Synthesis of Nitrogen-Doped Mesoporous Structures from Metal-Organic Frameworks and Their Utilization Enabling High Performances in Hybrid Sodium-Ion Energy Storages

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Sodium-ion energy storage is of the most attractive candidate for commercialization adoption due to the safety and cost demands of large-scale energy storage systems, but its low energy density, slow charging capability, and poor cycle stability are yet to be overcome. Here, a strategy is reported to realize high-performance sodium-ion energy storage using battery-type anode and capacitor-type cathode materials. First, nitrogen-doped mesoporous titanium dioxide (NMTiO2) structures are synthesized via the controlled pyrolysis of metal-organic frameworks. They exhibit interconnected open mesopores allowing fast ion transport and robust cycle stability with nearly 100% coulombic efficiency, along with rich redox-reactive sites allowing high capacity even at a high rate of approximate to 90 C. Moreover, assembling the NMTiO2 anode with the nitrogen-doped graphene (NG) cathode in an asymmetric full cell shows a high energy density exceeding its counterpart symmetric cell by more than threefold as well as robust cycle stability over 10 000 cycles. Additionally, it gives a high-power density close to 26 000 W kg(-1) outperforming that of a conventional sodium-ion battery by several hundred fold, so that full cells can be charged within a few tens of seconds by the flexible photovoltaic charging and universal serial bus charging modules.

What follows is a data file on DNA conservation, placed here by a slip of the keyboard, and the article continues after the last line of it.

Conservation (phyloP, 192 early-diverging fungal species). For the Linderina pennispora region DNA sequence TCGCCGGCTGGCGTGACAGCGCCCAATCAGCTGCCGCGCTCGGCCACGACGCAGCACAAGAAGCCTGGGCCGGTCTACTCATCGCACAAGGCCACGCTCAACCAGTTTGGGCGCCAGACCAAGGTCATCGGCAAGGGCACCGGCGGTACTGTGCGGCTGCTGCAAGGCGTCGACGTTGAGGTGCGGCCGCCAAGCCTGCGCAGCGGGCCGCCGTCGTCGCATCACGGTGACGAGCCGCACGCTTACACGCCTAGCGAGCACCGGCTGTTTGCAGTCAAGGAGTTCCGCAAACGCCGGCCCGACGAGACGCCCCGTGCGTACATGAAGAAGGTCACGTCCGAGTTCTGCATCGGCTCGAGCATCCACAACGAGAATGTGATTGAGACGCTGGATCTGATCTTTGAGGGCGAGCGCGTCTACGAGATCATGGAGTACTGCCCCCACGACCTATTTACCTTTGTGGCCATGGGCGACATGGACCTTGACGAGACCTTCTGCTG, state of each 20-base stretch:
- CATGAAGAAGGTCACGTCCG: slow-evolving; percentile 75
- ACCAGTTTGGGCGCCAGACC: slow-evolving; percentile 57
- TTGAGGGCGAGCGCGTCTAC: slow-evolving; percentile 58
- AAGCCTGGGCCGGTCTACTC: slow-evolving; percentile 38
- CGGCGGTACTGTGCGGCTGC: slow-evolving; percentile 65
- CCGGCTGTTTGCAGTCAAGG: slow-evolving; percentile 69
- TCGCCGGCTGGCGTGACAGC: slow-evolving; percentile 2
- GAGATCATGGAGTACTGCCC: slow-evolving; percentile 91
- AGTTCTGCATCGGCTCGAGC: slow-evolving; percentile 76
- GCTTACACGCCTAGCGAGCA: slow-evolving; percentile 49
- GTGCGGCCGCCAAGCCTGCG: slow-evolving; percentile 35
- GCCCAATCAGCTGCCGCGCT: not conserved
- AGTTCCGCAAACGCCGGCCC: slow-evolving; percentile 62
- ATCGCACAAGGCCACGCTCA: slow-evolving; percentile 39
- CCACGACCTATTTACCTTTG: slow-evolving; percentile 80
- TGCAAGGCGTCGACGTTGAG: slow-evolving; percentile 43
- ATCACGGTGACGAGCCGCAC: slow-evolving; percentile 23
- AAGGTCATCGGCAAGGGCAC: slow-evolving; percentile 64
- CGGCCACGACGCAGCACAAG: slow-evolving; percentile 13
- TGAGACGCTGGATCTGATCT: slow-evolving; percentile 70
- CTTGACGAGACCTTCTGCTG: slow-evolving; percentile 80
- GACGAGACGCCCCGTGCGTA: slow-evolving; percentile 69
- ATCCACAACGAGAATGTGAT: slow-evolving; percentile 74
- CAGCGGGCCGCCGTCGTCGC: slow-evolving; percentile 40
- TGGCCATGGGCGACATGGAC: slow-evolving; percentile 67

Wiley-VCH Verlag
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Advanced Science, v.7, no.6, pp.1902986

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MS-Journal Papers(저널논문)
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